I was trying to figure out what it was I was doing. I had never really written until that band formed. It basically formed with four guys, and we just hung out for a year. Partied, and fucking late-night shit, playing records. And that's really how Traffic came about, that and Stevie's desire to stop being tagged as the young Ray Charles. He was bored with doing the Spencer Davis thing, and wanted to try something new. It started out that way, a group of people, and for me it was, "Well, shit, this is a great opportunity to be as original as we can." So my focus was on writing.
When we started, they were looking at doing covers of stuff, too. I mean, Stevie's written enough catchy melodies on his own. My sensibility is a pop sensibility. I look for the melody that will stick, and the lyric, and the hook. "Hole in My Shoe" is the first thing I ever wrote. Looking back at all that early stuff, I think a lot of it is really trite and banal. It's very naive, let me put it that way. Which, in a sense, was where I was at anyway. I was just a kid from the country, basically. I grew up well, but I grew up in a very rural setting. Steve formed an alliance with Jim [Capaldi] because of Jim's lyrics — Jim was great with lyrics, and that's not Steve's forte. But music and playing and melodies, yeah, and singing. That just happened. To me, it was more of a strength to have those differences in there. And then my stuff started getting picked for all the singles. To me it was like, so fuckin' what? Who cares who writes a hit single? That means that more people are gonna listen to the album, and get drawn more into the other music you're doing. It's like having a Lennon and McCartney together — together, they're great. Separately, Paul's a little sappy and John can get a little too over the edge. I always looked at Traffic that way. The problem was that what I was doing became, for them, a monumental fucking problem, to the point where they didn't want me in the band any more. That's why I basically just up and went, "You know what, fuck it, I'm gonna go where this music started. I'm going to America."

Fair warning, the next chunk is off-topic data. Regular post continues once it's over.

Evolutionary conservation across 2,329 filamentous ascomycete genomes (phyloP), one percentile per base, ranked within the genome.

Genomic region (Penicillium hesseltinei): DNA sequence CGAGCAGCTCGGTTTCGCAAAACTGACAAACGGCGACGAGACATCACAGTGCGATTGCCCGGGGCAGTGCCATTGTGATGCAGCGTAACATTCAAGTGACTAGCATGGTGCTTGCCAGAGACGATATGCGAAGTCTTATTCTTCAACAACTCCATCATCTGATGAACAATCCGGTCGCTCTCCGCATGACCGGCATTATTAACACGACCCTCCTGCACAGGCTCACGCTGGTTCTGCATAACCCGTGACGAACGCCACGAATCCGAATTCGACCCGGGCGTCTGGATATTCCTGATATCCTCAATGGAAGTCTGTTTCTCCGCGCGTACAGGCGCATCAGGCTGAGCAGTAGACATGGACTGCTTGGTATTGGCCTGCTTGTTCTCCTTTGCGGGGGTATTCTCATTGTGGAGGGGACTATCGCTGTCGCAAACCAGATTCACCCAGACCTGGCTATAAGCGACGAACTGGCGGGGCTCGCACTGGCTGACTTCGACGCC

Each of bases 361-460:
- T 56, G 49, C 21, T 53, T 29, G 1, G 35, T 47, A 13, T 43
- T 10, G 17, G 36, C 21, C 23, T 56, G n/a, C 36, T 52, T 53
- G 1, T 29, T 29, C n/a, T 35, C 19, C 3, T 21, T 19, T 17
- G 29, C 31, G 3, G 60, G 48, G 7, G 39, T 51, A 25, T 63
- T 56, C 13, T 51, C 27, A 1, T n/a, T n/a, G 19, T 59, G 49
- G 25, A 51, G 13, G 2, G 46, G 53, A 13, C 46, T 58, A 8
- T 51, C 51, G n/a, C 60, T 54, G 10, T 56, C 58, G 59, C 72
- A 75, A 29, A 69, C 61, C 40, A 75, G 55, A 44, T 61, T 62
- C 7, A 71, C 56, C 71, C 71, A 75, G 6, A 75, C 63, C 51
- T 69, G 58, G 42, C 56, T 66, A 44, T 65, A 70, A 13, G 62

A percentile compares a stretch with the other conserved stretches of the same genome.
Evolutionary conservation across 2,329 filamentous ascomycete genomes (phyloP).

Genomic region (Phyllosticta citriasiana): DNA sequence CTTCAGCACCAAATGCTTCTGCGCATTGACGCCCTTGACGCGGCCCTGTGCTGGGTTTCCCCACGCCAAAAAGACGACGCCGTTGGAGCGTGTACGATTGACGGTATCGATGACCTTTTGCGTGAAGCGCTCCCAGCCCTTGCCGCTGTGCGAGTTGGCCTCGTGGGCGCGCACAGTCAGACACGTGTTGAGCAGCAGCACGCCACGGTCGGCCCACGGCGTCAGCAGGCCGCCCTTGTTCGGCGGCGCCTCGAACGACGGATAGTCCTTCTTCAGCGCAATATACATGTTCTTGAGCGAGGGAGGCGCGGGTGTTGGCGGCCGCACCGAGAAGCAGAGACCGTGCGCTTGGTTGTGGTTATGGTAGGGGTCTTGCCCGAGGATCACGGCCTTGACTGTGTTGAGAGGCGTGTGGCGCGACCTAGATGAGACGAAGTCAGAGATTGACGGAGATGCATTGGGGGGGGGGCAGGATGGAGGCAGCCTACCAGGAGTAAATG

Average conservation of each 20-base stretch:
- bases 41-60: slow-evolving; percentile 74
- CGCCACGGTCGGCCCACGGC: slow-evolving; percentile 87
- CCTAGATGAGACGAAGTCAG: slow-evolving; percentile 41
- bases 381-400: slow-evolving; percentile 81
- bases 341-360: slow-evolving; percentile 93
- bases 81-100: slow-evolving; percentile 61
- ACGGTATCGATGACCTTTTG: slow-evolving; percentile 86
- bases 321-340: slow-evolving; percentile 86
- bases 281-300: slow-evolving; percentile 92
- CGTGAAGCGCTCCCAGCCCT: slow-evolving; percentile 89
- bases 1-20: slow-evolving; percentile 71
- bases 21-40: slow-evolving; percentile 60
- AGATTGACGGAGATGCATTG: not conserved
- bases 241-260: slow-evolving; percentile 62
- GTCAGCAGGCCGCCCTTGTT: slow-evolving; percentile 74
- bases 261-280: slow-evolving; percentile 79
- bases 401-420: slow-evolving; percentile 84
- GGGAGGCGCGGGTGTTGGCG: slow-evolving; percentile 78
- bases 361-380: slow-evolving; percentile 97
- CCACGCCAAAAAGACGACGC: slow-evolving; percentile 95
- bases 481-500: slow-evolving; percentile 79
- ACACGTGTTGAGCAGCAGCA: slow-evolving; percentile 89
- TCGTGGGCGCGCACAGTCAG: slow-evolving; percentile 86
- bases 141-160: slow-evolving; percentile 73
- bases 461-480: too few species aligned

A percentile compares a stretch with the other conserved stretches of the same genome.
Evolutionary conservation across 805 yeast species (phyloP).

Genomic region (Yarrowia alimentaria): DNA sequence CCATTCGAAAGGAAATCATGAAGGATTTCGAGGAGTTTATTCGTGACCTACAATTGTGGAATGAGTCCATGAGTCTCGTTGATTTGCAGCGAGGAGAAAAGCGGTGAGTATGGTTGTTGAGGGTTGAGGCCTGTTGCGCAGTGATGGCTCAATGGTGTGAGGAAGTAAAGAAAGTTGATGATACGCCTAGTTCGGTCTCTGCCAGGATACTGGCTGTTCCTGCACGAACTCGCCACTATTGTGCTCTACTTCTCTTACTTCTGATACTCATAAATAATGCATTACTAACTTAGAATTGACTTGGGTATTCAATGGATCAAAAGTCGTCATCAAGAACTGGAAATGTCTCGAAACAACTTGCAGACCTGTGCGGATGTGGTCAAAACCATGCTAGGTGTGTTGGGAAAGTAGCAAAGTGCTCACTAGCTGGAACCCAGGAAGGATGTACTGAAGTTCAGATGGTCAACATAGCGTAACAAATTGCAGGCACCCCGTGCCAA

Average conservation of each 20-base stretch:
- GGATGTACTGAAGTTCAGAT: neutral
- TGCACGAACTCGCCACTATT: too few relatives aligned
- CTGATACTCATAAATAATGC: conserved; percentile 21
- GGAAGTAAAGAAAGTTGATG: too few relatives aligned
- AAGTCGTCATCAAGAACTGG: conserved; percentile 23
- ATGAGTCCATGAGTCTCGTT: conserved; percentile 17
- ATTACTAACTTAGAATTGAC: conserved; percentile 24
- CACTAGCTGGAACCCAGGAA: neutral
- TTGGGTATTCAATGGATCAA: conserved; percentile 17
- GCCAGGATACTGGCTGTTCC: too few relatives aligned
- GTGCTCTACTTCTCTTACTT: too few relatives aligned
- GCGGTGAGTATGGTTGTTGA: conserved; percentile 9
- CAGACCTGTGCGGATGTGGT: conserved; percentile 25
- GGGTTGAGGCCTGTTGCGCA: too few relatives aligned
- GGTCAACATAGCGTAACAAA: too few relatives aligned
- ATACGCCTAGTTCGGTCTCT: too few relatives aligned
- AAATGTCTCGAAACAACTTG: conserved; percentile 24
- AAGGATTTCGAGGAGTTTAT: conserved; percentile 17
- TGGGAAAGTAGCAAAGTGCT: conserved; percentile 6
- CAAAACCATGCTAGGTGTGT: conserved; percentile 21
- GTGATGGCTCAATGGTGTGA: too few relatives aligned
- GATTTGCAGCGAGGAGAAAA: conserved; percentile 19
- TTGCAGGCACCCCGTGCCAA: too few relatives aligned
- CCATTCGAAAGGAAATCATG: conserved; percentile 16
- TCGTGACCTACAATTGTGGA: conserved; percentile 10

I'm sure you get asked about the Traffic years a lot, Dave.
I'm always asked when Traffic is gonna get back together.
That saves me from having to ask.
I have this answer: You're asking the wrong guy. I mean, it'd be great. I wish the two of us could just go out, and you don't have to call it Traffic. Call it, you know, Playing in Traffic.
Or Dodging Traffic.
Or Dodging Traffic, right, and go out and do it as a retrospective. Maybe invite a couple of other people who are huge fans. That would be really cool. I think it would be a great show, and I think people would love it. But it's down to Stevie, 'cause the creative differences all spilled over into some bizarre personal animosity somewhere. That's the part I don't get.